One of my biggest concerns upon starting out on this unschooling path was that a relaxed, unstructured learning lifestyle couldn’t possibly prepare my child for real life. My rationale went something like this:
The vast majority of the adults in this country went to a traditional school, studied traditional subjects, and did so in the traditional way. Those people are living real lives. Therefore, to be able to live a real life, one must follow the traditional path.
And it’s certainly true that the traditional educational path works for a lot of people. It worked for me, so I’m not knocking it.
But it’s also true that it’s not the only path. Or necessarily the best path. Continue Reading
The other day the antique appraiser I help out, remembering how in the past I have needed to work less in order to spend time teaching the kids, asked when I needed to change my schedule and be less available. It caught me off guard because I have gotten so used to our lifestyle of learning.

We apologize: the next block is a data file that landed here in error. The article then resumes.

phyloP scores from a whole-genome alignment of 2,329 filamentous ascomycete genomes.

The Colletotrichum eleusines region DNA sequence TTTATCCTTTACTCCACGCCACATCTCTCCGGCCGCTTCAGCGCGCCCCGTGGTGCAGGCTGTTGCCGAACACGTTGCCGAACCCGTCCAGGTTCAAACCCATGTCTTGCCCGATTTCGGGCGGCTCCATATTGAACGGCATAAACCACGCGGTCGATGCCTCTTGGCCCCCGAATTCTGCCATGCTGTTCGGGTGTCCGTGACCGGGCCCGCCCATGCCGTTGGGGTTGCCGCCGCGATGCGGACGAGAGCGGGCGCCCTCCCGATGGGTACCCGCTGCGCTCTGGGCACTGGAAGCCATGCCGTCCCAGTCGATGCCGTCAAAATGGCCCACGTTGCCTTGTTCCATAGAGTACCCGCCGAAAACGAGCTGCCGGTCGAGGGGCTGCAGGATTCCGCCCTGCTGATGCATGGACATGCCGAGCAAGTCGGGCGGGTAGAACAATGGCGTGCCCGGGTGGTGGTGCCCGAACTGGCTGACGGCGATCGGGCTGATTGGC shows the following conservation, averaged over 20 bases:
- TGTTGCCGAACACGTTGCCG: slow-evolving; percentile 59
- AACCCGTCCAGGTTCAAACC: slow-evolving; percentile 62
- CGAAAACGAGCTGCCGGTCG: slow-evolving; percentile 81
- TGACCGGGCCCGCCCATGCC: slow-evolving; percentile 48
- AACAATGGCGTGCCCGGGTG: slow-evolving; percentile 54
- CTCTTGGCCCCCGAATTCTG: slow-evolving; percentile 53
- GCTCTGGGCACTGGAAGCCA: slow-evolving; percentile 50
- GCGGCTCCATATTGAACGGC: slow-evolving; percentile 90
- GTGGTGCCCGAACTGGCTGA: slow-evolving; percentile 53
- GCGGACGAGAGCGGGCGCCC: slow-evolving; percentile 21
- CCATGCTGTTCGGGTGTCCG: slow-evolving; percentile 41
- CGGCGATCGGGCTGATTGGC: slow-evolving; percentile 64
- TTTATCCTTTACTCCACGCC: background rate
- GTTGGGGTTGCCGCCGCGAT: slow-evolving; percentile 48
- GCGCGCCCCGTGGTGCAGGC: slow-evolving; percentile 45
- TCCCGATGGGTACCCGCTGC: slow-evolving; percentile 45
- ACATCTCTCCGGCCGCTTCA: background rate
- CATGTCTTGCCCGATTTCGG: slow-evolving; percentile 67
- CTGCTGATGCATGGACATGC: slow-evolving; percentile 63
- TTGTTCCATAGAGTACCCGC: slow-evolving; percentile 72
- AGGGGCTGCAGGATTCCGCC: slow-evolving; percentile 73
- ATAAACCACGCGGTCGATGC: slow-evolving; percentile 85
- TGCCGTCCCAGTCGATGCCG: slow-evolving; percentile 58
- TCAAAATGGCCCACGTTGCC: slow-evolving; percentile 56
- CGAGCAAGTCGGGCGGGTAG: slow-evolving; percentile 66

It took me a moment to come up with an answer that would avoid getting into this whole unschooling business but also satisfy her. I said that the kids had, for the most part, taken over their own learning and listed quickly off all the projects they have done in the last few months, being careful to point out the expected learning that has occurred in this unexpected way. She was satisfied and moved on to the project at hand while I got to be completely honest without going into a detailed explanation. Continue Reading